Andrew C. Pope
Andrew C. Pope

Being upset about lower wages isn’t racist. Scapegoating other races, ethnicities, and nationalities for “stealing” or “taking” jobs is racist. There are plenty of ways to complain about and propose solutions to wage and employment issues that don’t involve reverting to the “Mexicans are rapists and murderers” line of argument. John, you and I have had this disagreement many times, so I’m not going to spend the rest of my Saturday bludgeoning a dead horse: the decline of traditional U.S. (and U.K.) manufacturing is not a bad thing. Businesses have been chasing the lower wages since Krog Industries outsourced its… Read more »

Noway2016
Noway2016

Drew, just wanted you to know that I’ll be sleeping better tonight knowing that I have been sharing various debates with a “pseudo-intellectual.” Who knew? I feel like I’ve gotten through to actually talk to Alan Colmes, Herman, Erick, Limbaugh or Hannity. So, thank you, Andrew, thank you!

Andrew C. Pope
Andrew C. Pope

Ha! Happy to help. Those are Sally’s words. Not mine. I’m just embracing the compliment.

John Konop
John Konop

……… The pensioners on fixed incomes who voted to leave now have even less in the bank due to the drop in value of the pound…….

The pensions are going backwards via falling wages. Less wages less money to put toward retirement. Less wages eventually stocks fall via lack of money to buy things ie less demand. Once again you offer no solutions….and call them stupid. If you were them, you would be ok with immigrants and trade deals killing your wages? You offer is, it could get worse?

Andrew C. Pope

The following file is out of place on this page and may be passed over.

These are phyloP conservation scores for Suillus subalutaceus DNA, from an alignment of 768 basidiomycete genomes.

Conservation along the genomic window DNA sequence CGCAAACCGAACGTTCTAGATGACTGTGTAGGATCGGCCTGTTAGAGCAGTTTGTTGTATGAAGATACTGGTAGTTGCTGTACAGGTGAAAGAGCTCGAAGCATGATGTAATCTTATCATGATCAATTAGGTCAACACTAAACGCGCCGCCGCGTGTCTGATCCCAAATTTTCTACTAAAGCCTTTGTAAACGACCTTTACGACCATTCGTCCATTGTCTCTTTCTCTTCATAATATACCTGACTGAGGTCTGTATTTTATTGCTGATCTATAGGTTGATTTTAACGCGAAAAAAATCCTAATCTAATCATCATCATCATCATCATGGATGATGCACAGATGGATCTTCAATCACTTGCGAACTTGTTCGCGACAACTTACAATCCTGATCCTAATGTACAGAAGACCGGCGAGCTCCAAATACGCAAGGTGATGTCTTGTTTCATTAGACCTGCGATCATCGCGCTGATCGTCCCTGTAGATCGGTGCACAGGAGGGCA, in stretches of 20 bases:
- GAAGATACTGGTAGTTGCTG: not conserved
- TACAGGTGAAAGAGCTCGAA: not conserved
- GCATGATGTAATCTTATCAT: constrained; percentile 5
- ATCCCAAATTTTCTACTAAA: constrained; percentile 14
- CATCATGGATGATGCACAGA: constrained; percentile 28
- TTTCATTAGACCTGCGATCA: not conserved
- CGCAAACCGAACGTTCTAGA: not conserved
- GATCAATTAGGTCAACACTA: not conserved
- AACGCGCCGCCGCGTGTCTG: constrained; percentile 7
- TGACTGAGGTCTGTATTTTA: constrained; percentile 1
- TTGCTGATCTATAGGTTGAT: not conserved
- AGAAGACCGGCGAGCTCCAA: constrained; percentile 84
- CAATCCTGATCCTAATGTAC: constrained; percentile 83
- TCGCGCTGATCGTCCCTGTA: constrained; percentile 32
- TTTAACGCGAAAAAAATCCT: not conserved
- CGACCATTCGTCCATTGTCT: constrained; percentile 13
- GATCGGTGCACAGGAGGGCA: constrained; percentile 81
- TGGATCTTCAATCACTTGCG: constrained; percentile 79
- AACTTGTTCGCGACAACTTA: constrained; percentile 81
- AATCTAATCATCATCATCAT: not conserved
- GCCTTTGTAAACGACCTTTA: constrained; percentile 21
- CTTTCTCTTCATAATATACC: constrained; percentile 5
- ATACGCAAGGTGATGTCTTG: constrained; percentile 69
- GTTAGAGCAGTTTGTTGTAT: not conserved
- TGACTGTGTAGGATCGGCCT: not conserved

Andrew C. Pope

I’m a pseudo-intellectual internet commenter on a political blog dedicated to Georgia politics, not an MP. Not sure why I’m required to offer “solutions.” I’ve merely pointed out that the pro-exit politicians have used anti-intellectualism and racial invective to cover up the fact their campaign promises have no basis in the economic or political reality. As discussed, any trade deal between the UK and EU is going to provide for the free movement of persons. That means “foreigners” will still be coming to the UK to “take” jobs at lower wages. If you think the exit vote (or, to keep… Read more »

John Konop
John Konop

Andrew, You keep making this about Trump, and do not realize the Neo-liberal policies by both parties are killing the middle class. I debate from being an American, who could careless about tribal politics, verse you arguing from being part of a party, with blind loyalty. That is why you cannot defend your position, because deep down you know I am right. We have a demand problem with falling real wages for working middle class, and out of control personal debt. Both parties offer BS….More education/debt with no ROI on the education, spend less which drives demand further down and… Read more »

Andrew C. Pope
Andrew C. Pope

John, I frequently find myself flabbergasted at your responses. I keep reverting it back to Trump because 1) this is a blog about Georgia politics and national political events that impact Georgia and 2) the motivating forces behind the exit vote are very similar to the forces behind Trump’s campaign. I’m glad you “debate from being an American,” whatever that means (are you implying I’m not American?). I “debate” from having an academic and real-world background in trade policy and the process for negotiating and forming multilateral trade agreements, in particular. I think you continue to miss my point. Even… Read more »